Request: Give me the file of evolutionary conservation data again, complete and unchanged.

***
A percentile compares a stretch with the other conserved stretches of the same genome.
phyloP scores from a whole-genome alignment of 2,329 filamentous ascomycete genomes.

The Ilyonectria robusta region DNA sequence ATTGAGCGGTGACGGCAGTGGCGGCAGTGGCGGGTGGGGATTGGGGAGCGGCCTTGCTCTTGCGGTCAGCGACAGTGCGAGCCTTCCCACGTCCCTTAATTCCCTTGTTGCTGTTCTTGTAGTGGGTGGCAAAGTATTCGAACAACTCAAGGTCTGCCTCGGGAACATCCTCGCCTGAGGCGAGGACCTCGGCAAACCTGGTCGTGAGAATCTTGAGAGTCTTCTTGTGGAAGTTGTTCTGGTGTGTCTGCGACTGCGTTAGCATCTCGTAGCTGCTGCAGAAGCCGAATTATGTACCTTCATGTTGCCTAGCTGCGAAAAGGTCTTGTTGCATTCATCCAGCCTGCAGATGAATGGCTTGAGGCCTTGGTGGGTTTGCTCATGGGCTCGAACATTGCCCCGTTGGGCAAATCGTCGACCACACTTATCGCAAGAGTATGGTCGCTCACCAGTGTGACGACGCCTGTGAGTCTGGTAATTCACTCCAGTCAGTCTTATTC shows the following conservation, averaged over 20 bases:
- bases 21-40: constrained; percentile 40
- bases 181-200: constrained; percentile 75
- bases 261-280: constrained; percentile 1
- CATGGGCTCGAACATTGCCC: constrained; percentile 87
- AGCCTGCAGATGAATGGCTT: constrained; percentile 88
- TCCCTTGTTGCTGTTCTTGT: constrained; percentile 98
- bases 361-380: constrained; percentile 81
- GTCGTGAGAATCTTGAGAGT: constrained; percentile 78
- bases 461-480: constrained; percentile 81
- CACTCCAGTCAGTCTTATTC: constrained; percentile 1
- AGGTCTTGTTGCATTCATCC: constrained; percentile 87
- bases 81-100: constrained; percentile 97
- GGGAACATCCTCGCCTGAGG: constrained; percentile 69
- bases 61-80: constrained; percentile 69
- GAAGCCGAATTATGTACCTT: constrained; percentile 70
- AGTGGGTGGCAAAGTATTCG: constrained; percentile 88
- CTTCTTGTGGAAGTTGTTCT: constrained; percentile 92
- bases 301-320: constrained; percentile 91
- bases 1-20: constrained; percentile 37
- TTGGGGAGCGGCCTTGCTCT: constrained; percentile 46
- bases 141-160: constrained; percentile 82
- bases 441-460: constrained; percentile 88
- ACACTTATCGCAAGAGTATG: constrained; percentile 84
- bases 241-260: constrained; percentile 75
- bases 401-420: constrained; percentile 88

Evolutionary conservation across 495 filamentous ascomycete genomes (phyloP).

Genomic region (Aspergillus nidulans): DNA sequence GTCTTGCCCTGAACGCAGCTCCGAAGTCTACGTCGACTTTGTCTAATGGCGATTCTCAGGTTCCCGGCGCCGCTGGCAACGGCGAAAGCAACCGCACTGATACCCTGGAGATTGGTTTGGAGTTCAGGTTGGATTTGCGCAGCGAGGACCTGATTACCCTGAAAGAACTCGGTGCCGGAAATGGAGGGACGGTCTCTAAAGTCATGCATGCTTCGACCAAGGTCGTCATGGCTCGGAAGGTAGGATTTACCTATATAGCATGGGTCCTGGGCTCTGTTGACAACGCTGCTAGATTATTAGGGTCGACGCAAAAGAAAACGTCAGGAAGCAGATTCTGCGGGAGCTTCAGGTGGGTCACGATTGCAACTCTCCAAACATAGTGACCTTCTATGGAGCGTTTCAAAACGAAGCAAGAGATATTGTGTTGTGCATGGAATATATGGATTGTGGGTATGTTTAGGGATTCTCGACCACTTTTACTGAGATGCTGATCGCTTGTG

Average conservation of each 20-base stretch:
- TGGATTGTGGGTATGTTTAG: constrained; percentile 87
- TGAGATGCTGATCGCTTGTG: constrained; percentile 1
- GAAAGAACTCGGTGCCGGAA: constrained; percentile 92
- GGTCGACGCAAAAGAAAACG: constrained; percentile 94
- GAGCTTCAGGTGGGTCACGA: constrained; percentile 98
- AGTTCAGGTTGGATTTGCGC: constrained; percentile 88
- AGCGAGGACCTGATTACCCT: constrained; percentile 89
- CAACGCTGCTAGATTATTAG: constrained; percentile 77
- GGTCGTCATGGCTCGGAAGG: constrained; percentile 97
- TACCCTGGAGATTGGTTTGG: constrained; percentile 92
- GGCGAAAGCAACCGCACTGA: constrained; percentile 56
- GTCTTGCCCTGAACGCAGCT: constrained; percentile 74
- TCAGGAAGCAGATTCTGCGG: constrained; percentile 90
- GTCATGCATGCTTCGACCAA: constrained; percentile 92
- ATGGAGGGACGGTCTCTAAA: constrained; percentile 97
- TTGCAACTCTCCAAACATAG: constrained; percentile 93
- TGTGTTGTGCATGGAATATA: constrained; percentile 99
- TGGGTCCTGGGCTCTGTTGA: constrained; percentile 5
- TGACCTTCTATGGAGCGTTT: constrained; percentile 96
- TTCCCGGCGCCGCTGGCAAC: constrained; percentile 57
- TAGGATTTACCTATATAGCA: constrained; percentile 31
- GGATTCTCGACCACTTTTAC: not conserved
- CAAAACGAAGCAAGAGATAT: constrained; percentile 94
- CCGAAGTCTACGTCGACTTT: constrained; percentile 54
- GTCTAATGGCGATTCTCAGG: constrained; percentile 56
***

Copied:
A percentile compares a stretch with the other conserved stretches of the same genome.
phyloP scores from a whole-genome alignment of 2,329 filamentous ascomycete genomes.

The Ilyonectria robusta region DNA sequence ATTGAGCGGTGACGGCAGTGGCGGCAGTGGCGGGTGGGGATTGGGGAGCGGCCTTGCTCTTGCGGTCAGCGACAGTGCGAGCCTTCCCACGTCCCTTAATTCCCTTGTTGCTGTTCTTGTAGTGGGTGGCAAAGTATTCGAACAACTCAAGGTCTGCCTCGGGAACATCCTCGCCTGAGGCGAGGACCTCGGCAAACCTGGTCGTGAGAATCTTGAGAGTCTTCTTGTGGAAGTTGTTCTGGTGTGTCTGCGACTGCGTTAGCATCTCGTAGCTGCTGCAGAAGCCGAATTATGTACCTTCATGTTGCCTAGCTGCGAAAAGGTCTTGTTGCATTCATCCAGCCTGCAGATGAATGGCTTGAGGCCTTGGTGGGTTTGCTCATGGGCTCGAACATTGCCCCGTTGGGCAAATCGTCGACCACACTTATCGCAAGAGTATGGTCGCTCACCAGTGTGACGACGCCTGTGAGTCTGGTAATTCACTCCAGTCAGTCTTATTC shows the following conservation, averaged over 20 bases:
- bases 21-40: constrained; percentile 40
- bases 181-200: constrained; percentile 75
- bases 261-280: constrained; percentile 1
- CATGGGCTCGAACATTGCCC: constrained; percentile 87
- AGCCTGCAGATGAATGGCTT: constrained; percentile 88
- TCCCTTGTTGCTGTTCTTGT: constrained; percentile 98
- bases 361-380: constrained; percentile 81
- GTCGTGAGAATCTTGAGAGT: constrained; percentile 78
- bases 461-480: constrained; percentile 81
- CACTCCAGTCAGTCTTATTC: constrained; percentile 1
- AGGTCTTGTTGCATTCATCC: constrained; percentile 87
- bases 81-100: constrained; percentile 97
- GGGAACATCCTCGCCTGAGG: constrained; percentile 69
- bases 61-80: constrained; percentile 69
- GAAGCCGAATTATGTACCTT: constrained; percentile 70
- AGTGGGTGGCAAAGTATTCG: constrained; percentile 88
- CTTCTTGTGGAAGTTGTTCT: constrained; percentile 92
- bases 301-320: constrained; percentile 91
- bases 1-20: constrained; percentile 37
- TTGGGGAGCGGCCTTGCTCT: constrained; percentile 46
- bases 141-160: constrained; percentile 82
- bases 441-460: constrained; percentile 88
- ACACTTATCGCAAGAGTATG: constrained; percentile 84
- bases 241-260: constrained; percentile 75
- bases 401-420: constrained; percentile 88

Evolutionary conservation across 495 filamentous ascomycete genomes (phyloP).

Genomic region (Aspergillus nidulans): DNA sequence GTCTTGCCCTGAACGCAGCTCCGAAGTCTACGTCGACTTTGTCTAATGGCGATTCTCAGGTTCCCGGCGCCGCTGGCAACGGCGAAAGCAACCGCACTGATACCCTGGAGATTGGTTTGGAGTTCAGGTTGGATTTGCGCAGCGAGGACCTGATTACCCTGAAAGAACTCGGTGCCGGAAATGGAGGGACGGTCTCTAAAGTCATGCATGCTTCGACCAAGGTCGTCATGGCTCGGAAGGTAGGATTTACCTATATAGCATGGGTCCTGGGCTCTGTTGACAACGCTGCTAGATTATTAGGGTCGACGCAAAAGAAAACGTCAGGAAGCAGATTCTGCGGGAGCTTCAGGTGGGTCACGATTGCAACTCTCCAAACATAGTGACCTTCTATGGAGCGTTTCAAAACGAAGCAAGAGATATTGTGTTGTGCATGGAATATATGGATTGTGGGTATGTTTAGGGATTCTCGACCACTTTTACTGAGATGCTGATCGCTTGTG

Average conservation of each 20-base stretch:
- TGGATTGTGGGTATGTTTAG: constrained; percentile 87
- TGAGATGCTGATCGCTTGTG: constrained; percentile 1
- GAAAGAACTCGGTGCCGGAA: constrained; percentile 92
- GGTCGACGCAAAAGAAAACG: constrained; percentile 94
- GAGCTTCAGGTGGGTCACGA: constrained; percentile 98
- AGTTCAGGTTGGATTTGCGC: constrained; percentile 88
- AGCGAGGACCTGATTACCCT: constrained; percentile 89
- CAACGCTGCTAGATTATTAG: constrained; percentile 77
- GGTCGTCATGGCTCGGAAGG: constrained; percentile 97
- TACCCTGGAGATTGGTTTGG: constrained; percentile 92
- GGCGAAAGCAACCGCACTGA: constrained; percentile 56
- GTCTTGCCCTGAACGCAGCT: constrained; percentile 74
- TCAGGAAGCAGATTCTGCGG: constrained; percentile 90
- GTCATGCATGCTTCGACCAA: constrained; percentile 92
- ATGGAGGGACGGTCTCTAAA: constrained; percentile 97
- TTGCAACTCTCCAAACATAG: constrained; percentile 93
- TGTGTTGTGCATGGAATATA: constrained; percentile 99
- TGGGTCCTGGGCTCTGTTGA: constrained; percentile 5
- TGACCTTCTATGGAGCGTTT: constrained; percentile 96
- TTCCCGGCGCCGCTGGCAAC: constrained; percentile 57
- TAGGATTTACCTATATAGCA: constrained; percentile 31
- GGATTCTCGACCACTTTTAC: not conserved
- CAAAACGAAGCAAGAGATAT: constrained; percentile 94
- CCGAAGTCTACGTCGACTTT: constrained; percentile 54
- GTCTAATGGCGATTCTCAGG: constrained; percentile 56